PLOS Neglected Tropical Diseases Calls for Papers

Mycetoma Collection

Mycetoma is typically a disease of poor populations and the disease is endemic in Africa, Asia and Latin America. It receives little international attention yet it affects thousands of people and there are major issues regarding diagnosis and treatment; control efforts are virtually non-existent.

The exact burden of mycetoma is unknown and more information is needed. The role of genetic predisposition, co-infection with other endemic diseases, immune responses and interplay with ecological factors need to be addressed. Diagnosis is mainly clinical which may lead to an incorrect diagnosis and management. A sensitive and affordable point-of-care test is much needed. While in some centers the diagnostic process may be supplemented by direct and microscopic examination of aspirates or biopsies including culture, conclusive identification of the pathogen involved is often not possible and for this purpose more accurate molecular tools are most promising. Identification of relevant antigens may form the basis of the development of a vaccine.

Mycetoma clearly fulfills the criteria for a Neglected Tropical Disease and in a May 2013 side meeting during the World Health Assembly it was recognized by the WHO as a neglected condition associated with the seventeen diseases recognized as NTDs and given standing on their website.

We encourage authors to contribute their work and address the above mentioned priorities in order to increase our knowledge of mycetoma. This will hopefully enable improved management and design of control efforts for the populations affected by this chronic, mutilating and stigmatizing condition.

PLOS NTDs will dedicate a special issue to mycetoma in collaboration with Ed Zijlstra, Ahmed Fahal and Wendy van de Sande. We invite any original research work on epidemiology, diagnosis, treatment and pathogenesis. A number of reviews will be commissioned.

The deadline for submission is May 1st, 2014. While submitting your paper, please indicate in your Cover Letter that your paper is intended for this collection. All papers will undergo standard peer-review and be published under the Creative Commons Attribution License.

For any questions relating to the collection, please contact

Visceral Leishmaniasis and HIV Co-infection Collection

HIV has been identified as one of the emerging challenges for visceral leishmaniasis (VL) control. HIV infection dramatically increases the risk of progression from asymptomatic infection towards disease (VL) and VL accelerates HIV disease progression. Whereas HIV has contributed to the re-emergence of VL in Europe in the 90's, this problem is now increasingly being reported globally and is especially severe in some areas of Eastern Africa, in particular north Ethiopia where up to 40% of patients with VL are co-infected with HIV. The problem is also on the rise in South-America and the Indian subcontinent.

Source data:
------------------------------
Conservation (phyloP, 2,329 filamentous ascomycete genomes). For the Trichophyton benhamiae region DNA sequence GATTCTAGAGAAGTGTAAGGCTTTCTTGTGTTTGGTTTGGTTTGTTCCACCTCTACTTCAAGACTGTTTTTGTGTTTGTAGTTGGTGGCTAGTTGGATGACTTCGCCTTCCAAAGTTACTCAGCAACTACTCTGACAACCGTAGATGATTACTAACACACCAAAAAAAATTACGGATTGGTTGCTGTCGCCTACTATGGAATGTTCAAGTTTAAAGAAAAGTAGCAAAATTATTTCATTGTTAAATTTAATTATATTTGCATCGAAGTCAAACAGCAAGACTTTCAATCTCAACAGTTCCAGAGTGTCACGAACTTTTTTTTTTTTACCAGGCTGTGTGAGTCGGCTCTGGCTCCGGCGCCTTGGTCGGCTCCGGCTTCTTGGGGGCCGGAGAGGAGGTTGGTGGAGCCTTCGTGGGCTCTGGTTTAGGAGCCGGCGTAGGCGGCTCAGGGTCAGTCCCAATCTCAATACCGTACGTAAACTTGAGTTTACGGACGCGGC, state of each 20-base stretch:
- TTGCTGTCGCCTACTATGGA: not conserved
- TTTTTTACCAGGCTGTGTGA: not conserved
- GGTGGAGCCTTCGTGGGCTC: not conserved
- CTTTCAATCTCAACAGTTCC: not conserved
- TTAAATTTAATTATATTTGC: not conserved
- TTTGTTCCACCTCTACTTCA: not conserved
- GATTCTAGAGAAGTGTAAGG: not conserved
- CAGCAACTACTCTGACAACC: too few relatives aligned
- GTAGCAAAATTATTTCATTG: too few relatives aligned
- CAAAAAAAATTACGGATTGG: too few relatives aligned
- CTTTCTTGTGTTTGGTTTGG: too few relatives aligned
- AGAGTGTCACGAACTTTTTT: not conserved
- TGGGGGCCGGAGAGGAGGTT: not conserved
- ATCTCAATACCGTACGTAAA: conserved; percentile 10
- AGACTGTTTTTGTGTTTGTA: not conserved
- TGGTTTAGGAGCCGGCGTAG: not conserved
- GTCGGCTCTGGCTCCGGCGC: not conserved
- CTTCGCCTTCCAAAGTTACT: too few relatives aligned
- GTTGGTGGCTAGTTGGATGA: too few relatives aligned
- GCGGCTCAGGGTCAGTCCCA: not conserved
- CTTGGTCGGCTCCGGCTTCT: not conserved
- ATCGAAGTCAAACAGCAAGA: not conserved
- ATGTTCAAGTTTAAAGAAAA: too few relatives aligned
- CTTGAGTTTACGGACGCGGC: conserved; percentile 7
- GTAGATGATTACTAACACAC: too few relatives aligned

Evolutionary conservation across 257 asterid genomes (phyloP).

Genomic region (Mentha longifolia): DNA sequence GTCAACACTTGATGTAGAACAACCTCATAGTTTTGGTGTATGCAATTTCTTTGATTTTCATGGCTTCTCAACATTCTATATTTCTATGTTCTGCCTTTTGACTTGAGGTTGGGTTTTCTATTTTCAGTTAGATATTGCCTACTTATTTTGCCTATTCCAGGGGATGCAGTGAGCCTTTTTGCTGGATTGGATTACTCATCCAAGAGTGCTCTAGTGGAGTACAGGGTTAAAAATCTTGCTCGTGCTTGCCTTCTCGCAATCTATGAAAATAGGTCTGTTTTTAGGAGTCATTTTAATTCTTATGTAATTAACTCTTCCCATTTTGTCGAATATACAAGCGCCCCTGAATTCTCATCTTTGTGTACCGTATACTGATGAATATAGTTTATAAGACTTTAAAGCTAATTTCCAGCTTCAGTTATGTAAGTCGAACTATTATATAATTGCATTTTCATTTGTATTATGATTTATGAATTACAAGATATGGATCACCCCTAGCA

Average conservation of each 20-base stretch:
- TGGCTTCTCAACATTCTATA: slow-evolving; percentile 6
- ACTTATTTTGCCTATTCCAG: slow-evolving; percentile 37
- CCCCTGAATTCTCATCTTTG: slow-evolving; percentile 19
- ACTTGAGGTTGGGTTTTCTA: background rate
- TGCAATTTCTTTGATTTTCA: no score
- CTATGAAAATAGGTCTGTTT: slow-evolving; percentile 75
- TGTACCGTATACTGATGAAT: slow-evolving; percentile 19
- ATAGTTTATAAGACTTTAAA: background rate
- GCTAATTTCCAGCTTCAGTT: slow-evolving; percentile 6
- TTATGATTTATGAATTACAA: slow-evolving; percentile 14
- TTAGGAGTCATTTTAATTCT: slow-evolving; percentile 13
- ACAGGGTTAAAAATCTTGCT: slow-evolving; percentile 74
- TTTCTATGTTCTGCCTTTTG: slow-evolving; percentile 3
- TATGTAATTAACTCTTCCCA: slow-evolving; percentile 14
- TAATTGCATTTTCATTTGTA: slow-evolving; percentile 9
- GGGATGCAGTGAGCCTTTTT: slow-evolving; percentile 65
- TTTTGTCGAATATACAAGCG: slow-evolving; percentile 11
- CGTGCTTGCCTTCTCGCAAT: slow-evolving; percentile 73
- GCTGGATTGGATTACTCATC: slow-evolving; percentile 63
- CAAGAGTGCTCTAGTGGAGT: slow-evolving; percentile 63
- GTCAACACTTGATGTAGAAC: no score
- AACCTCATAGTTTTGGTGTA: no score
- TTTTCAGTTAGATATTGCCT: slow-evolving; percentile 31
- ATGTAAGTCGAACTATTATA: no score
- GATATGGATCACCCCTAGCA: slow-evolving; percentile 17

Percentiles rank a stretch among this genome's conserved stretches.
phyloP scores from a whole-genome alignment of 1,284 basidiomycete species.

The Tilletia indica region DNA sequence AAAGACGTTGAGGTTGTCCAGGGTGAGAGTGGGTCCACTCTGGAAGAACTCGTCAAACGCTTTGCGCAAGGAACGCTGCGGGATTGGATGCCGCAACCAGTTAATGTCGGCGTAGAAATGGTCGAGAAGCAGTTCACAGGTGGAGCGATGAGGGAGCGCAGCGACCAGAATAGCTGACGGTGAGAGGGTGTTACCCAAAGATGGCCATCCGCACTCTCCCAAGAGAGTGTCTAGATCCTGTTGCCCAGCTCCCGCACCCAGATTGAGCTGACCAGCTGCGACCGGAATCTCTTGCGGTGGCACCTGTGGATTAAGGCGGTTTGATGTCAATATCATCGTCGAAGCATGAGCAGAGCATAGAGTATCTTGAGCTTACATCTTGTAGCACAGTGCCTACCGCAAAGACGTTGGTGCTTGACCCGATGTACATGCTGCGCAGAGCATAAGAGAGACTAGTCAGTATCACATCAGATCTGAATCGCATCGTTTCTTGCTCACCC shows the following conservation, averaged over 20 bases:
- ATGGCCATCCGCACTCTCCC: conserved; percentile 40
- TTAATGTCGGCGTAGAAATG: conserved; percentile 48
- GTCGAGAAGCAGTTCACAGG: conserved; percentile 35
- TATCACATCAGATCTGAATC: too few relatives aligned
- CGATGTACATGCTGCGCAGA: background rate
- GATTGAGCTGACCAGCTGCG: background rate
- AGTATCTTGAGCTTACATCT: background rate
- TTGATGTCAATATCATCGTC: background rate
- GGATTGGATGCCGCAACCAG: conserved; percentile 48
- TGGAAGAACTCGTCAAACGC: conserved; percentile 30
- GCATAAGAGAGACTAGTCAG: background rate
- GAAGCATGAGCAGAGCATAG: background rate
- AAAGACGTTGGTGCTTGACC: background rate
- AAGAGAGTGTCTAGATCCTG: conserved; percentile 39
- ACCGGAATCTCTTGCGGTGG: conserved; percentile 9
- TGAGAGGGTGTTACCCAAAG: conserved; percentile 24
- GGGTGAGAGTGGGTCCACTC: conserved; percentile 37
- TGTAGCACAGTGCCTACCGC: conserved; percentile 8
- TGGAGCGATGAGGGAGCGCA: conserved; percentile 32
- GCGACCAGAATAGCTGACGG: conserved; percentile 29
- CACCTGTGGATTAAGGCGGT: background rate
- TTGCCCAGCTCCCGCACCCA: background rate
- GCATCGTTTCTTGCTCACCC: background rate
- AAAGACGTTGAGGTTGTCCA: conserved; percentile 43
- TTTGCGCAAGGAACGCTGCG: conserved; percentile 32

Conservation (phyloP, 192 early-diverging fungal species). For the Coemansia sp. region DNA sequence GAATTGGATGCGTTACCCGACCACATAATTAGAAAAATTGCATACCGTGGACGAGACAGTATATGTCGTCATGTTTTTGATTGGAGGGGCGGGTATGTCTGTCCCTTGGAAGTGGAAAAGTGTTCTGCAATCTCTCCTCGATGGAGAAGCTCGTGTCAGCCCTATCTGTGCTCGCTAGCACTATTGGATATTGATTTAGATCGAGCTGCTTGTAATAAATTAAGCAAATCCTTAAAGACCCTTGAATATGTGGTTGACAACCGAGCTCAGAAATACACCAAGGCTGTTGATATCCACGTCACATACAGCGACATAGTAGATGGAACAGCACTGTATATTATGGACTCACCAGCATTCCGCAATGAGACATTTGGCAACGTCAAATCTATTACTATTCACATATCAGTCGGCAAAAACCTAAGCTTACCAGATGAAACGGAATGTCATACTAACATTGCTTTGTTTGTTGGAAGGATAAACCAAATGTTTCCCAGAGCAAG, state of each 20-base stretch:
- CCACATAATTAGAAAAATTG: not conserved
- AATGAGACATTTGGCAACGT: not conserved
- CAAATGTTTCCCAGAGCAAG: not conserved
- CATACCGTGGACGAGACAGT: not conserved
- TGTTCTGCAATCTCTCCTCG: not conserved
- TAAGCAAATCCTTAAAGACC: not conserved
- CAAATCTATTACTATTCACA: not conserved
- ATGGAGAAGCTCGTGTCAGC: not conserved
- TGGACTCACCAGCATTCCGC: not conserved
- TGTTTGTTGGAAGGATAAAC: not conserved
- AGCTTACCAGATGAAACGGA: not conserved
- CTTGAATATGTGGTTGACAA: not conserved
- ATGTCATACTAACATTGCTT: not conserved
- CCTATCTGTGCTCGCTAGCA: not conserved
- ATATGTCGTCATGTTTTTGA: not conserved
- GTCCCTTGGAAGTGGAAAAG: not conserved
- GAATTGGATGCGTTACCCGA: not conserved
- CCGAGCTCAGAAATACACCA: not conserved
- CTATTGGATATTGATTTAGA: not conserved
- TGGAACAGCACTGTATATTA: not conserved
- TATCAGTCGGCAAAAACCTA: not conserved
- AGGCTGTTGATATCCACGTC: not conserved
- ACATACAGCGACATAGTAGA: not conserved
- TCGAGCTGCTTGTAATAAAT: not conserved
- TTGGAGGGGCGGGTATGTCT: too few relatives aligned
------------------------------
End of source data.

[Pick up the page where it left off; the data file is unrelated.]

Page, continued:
Similarly as tuberculosis (TB)-HIV co-infection, VL-HIV co-infection is characterized by a number of complexities including challenging diagnosis, high mortality, increased drug toxicity, overall poor treatment outcomes and high relapse rates. Concerns have been raised that co-infected VL patients could serve as a source for emergence and spread of resistant Leishmania parasites. Despite its global emergence and important clinical and public health implications, the knowledge and operational gaps remain huge. Few studies have focussed on the molecular and cellular interaction between the two pathogens, and the immunopathogenesis of VL-HIV is poorly characterized. Diagnosis still relies on invasive procedures or requires high-tech tools often not available in VL-endemic regions. There are no tools to improve treatment responses and prevent relapses. In many areas, HIV-VL co-infected individuals are highly mobile, with overall poor access to treatment and high rates of loss to follow-up from HIV treatment programs.

Several VL-HIV research initiatives have emerged over the last few years, especially in the hardest hit areas. VL-HIV researchers and clinicians are linking-up internationally and networks are being established. In East-Africa, a clinical trial evaluating secondary prophylaxis in VL-HIV co-infection is currently on-going, a trial exploring the efficacy of combination therapy is planned to start by the beginning of 2013. At the same time, basic and translational research is being conducted to better understand the parasitic, host and immunological factors that characterize VL-HIV co-infection.

PLOS Neglected Tropical Diseases will dedicate a special collection to VL-HIV co-infection in collaboration with Johan van Griensven, Ed Zijlstra and Asrat Hailu. Besides a number of commissioned reviews, this collection will be open to any paper with a primary focus on VL-HIV co-infection. This will include, but not limited to, basic and molecular work, immunological and diagnostic studies, clinical studies, and public health aspects. Operational and implementation research studies and articles for the magazine section will be welcomed as well. For the magazine articles a presubmission inquiry is highly recommended.

We encourage authors to submit their work on VL-HIV to help address this emerging challenge and contribute to filling the knowledge gap and creating a momentum for enhancing research and disease control efforts. Publishing this highly needed research via open access in PLOS NTDs will ensure that it is widely distributed and accessible, particularly for the individuals and countries that need it most.

The deadline for submission is December 31st, 2013. While submitting your paper, please indicate in your Cover Letter that your paper is intended for this collection. All papers will undergo standard peer-review and be published under the Creative Commons Attribution License.

For any questions relating to the collection, please contact